Debra Maldonado 28:11
I think one of the main things about the hero’s journey is really the transformation the hero goes through. The reason why we refuse the call is because we’re not aware of our power yet. We’re not aware of our strength and courage and potential. Of course, it would make sense to say “I can’t do that. That’s not for me. That’s for other people.” But the hero transforms, the hero doesn’t realize in most of these myths he’s part God, doesn’t realize he has this power within him. Through his journey, through facing these obstacles, it pulls out the power, it pulls out their greatness. Greatness is not born within us, we have to find it within us. We can’t just find it by thinking “I’m great. Now I’m gonna think positive in front of the mirror in the bathroom.” That’s great but what we want to do is go through that battle within ourselves, and then through that transformation. It’s like alchemy happens, this transformation happens in your psyche, where that old self no longer serves you and loses its benefits. This other part of you can be free to emerge. But until you invite that other part in, you’re only going to be living on that ego level. I love that idea that you don’t even know what your potential is until you actually take the journey. Like Frodo had no idea, he was a little hobbit who had no idea of his power and the fears and challenges he had to face. Many great stories of heroes. What about Dante’s Inferno?
Robert Maldonado 29:55
Dante is a classic one of descend into the unknown world, to the very heart of the shadow essentially. And coming back up.
Debra Maldonado 30:09
Re-emerging as a new person, reemerging transformed.
Robert Maldonado 30:14
He has a guide through the underworld, which is Beatrice, she is like his anima, what Jung would call the Anima, his soul guiding him on that journey. It’s a metaphor of this transformation. It’s very ancient, it goes back thousands and thousands of years, but it keeps showing up, keeps coming back. Because that is essentially what we are here to do in this world, a purification of our mind. If we don’t face that challenge of facing the dragon, the fear, we are not able to transform, because we’re only playing small, we’re only playing at spiritual work or at spiritual transformation, and not really doing it.
Debra Maldonado 31:12
We’re pretending to be spiritual, but we’re not really living. Part of it is facing, it’s not imagining figures of light. Jung says that you have to make the darkness conscious, you have to be aware of our human nature and not feel like you’re above human fears and insecurities and all the things that we as human beings have to deal with. But we have this persona that says “No, I got it all together.” That pressure of keeping that up, we have to come to terms with that within ourselves. Because eventually it’s going to come knocking, whether we choose to take the dark night consciously or it happens to us.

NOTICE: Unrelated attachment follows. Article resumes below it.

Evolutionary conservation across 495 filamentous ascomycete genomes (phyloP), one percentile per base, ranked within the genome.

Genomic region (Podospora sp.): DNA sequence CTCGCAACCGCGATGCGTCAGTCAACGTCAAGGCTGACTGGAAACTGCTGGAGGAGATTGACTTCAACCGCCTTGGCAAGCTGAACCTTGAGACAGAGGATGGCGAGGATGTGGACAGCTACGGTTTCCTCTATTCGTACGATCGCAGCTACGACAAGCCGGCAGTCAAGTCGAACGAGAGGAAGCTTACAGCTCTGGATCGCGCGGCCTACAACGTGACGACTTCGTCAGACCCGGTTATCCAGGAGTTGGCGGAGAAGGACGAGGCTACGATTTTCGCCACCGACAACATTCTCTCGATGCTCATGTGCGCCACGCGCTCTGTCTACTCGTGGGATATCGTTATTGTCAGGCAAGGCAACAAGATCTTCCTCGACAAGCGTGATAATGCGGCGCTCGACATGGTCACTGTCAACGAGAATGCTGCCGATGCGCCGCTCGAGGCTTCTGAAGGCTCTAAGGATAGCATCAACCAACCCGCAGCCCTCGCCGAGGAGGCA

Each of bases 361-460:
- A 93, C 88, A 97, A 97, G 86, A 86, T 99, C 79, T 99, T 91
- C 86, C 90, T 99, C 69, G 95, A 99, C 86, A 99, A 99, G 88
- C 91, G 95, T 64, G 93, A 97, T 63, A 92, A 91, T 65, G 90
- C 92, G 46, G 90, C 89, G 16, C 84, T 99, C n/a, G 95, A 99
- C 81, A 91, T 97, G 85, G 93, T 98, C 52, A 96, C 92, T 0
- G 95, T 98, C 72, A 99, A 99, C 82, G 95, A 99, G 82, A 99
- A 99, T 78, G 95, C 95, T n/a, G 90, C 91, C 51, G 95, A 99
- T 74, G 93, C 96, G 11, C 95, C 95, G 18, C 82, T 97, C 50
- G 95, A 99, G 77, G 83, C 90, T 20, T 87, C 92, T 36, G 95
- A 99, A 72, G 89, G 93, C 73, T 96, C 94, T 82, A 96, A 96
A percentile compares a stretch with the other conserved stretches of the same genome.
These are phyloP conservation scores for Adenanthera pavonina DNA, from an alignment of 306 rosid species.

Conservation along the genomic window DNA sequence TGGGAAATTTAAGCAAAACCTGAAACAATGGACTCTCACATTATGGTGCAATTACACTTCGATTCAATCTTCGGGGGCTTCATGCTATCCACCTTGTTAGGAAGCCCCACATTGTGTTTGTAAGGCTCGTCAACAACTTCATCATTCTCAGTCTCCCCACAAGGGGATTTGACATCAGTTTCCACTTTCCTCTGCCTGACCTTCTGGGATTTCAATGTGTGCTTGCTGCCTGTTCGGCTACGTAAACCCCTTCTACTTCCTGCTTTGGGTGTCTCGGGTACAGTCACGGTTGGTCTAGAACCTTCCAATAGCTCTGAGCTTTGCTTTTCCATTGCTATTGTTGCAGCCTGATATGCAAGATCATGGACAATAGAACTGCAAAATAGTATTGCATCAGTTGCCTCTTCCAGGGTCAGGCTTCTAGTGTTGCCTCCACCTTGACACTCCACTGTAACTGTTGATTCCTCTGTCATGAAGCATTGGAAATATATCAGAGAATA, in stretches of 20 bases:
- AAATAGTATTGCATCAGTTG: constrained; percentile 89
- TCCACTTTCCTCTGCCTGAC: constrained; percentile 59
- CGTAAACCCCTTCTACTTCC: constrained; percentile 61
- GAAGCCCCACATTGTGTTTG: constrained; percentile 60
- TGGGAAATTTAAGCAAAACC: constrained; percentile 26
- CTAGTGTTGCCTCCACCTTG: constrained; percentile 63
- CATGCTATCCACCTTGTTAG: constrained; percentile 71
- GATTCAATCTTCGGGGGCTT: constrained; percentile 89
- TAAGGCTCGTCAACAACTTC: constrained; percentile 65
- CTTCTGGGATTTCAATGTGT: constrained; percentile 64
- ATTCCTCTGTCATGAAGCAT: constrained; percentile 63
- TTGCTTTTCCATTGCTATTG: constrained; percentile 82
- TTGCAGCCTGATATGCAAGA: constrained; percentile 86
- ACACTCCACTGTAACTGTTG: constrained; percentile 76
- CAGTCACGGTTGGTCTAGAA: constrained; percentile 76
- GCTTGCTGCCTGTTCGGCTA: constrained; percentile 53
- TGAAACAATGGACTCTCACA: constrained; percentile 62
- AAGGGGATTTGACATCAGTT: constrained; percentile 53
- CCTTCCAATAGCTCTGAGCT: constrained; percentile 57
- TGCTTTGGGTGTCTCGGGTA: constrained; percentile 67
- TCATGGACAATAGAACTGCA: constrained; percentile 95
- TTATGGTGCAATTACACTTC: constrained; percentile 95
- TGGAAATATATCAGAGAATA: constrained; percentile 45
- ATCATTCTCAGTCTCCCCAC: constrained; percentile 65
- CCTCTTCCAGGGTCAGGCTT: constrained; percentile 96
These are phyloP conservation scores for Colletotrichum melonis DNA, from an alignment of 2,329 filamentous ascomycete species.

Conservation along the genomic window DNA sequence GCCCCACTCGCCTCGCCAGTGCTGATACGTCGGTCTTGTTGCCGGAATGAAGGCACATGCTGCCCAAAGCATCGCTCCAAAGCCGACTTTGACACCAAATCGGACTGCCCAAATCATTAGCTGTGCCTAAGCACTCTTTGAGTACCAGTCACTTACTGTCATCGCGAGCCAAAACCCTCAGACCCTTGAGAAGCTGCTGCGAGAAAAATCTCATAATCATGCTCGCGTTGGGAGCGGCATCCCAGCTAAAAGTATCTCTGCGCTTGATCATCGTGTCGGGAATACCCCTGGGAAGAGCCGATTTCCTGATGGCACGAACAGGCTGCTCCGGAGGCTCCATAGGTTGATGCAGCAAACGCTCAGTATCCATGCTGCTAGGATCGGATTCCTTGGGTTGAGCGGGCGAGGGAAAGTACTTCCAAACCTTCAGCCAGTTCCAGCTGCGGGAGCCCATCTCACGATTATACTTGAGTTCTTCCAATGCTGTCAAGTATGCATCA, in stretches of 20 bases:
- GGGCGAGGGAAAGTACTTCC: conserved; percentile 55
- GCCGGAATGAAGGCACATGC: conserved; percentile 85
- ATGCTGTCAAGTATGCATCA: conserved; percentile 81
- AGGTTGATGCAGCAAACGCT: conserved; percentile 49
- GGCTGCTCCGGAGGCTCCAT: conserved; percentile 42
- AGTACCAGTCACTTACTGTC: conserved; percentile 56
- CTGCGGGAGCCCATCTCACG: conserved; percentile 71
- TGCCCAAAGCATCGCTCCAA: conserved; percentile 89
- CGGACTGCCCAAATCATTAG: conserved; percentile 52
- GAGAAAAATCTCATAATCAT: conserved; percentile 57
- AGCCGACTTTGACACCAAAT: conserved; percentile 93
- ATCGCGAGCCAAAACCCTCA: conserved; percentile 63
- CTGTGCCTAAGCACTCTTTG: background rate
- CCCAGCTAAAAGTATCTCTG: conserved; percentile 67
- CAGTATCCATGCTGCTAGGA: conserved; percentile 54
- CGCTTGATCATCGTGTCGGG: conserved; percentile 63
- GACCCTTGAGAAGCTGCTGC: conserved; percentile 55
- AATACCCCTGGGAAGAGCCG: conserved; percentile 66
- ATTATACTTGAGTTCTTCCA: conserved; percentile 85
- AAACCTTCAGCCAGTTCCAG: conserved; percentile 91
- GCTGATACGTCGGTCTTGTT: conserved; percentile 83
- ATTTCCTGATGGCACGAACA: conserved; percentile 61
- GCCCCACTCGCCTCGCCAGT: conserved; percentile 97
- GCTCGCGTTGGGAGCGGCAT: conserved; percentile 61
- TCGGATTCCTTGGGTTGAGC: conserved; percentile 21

Robert Maldonado 31:51
We know that society is made up of individuals, you and I and all these people around us. If we do our work, if the individual does their work and undergoes this transformation, it will change society, it will transform the world essentially.
Debra Maldonado 32:13
Think about the pandemic for the past two years. It really made a lot of us go through a dark night of the soul because we’re not in the social environment we’re used to being in, some people are very isolated and alone. The jobs that people have, the great resignation, people are thinking “Do I want to go back to that mean boss and commute? Why was I commuting two hours a day to go to a job when I could just be sitting at home on a computer, it’s the same thing as a cubicle?” I think it really stirred up our culture in a good way. There’s a lot of bad things that happened with the death and sickness but as far as psychologically, I think we were on a trajectory that something needed to intervene. When these things happen, we have to see what’s the opportunity here. What’s the opportunity in my life? When this is over — hopefully it’s over in a matter of weeks, we’ll be going back to a little bit normalcy — are we going to go back to how we used to be? That’s the question. Or are you going to use this challenge to transcend and go to the next level in your life?
Robert Maldonado 33:22
We’re living in very special times, epic times. Epic times require us to step up, to use all our knowledge, from psychology, from philosophy, from pathology, to face these challenges. If we don’t, if we just say “We’ll figure it out with the old way of doing things”, we’re missing the opportunity to transform.
Debra Maldonado 33:52
On a personal level, I moved to Colorado when I was 29, I was like “I’m on my journey, I’m gonna find some new career, I don’t want to be in marketing anymore.” It took me 10 years of refusal. I was doing some investigation, I was dabbling, I was trying new things. But I never really fully made the leap until I was 39 and finally left the corporate world forever. It was like “Why didn’t I do this sooner?” But the ego is so powerful. Those of you who feel stuck, it’s normal to feel this way. I think one of the questions you should ask is which fear is greater, the fear of the unknown or the fear of the known, of just remaining the same, the fear of remaining in that status quo? If you feel like you’re that fear of the unknown, I’d move the energy to “What would happen if nothing changed in my life?” Like I said, 10 years went by, I finally stepped into what I was wanting to do with my life. What if that was for you, what if that took another 10 years? What if it’s 20 years? What if you don’t ever make that choice out of fear? Then if you can get to that, that may motivate you. You’ll be motivated by fear versus demotivated by fear. It’s what you do with it, not what it is in itself.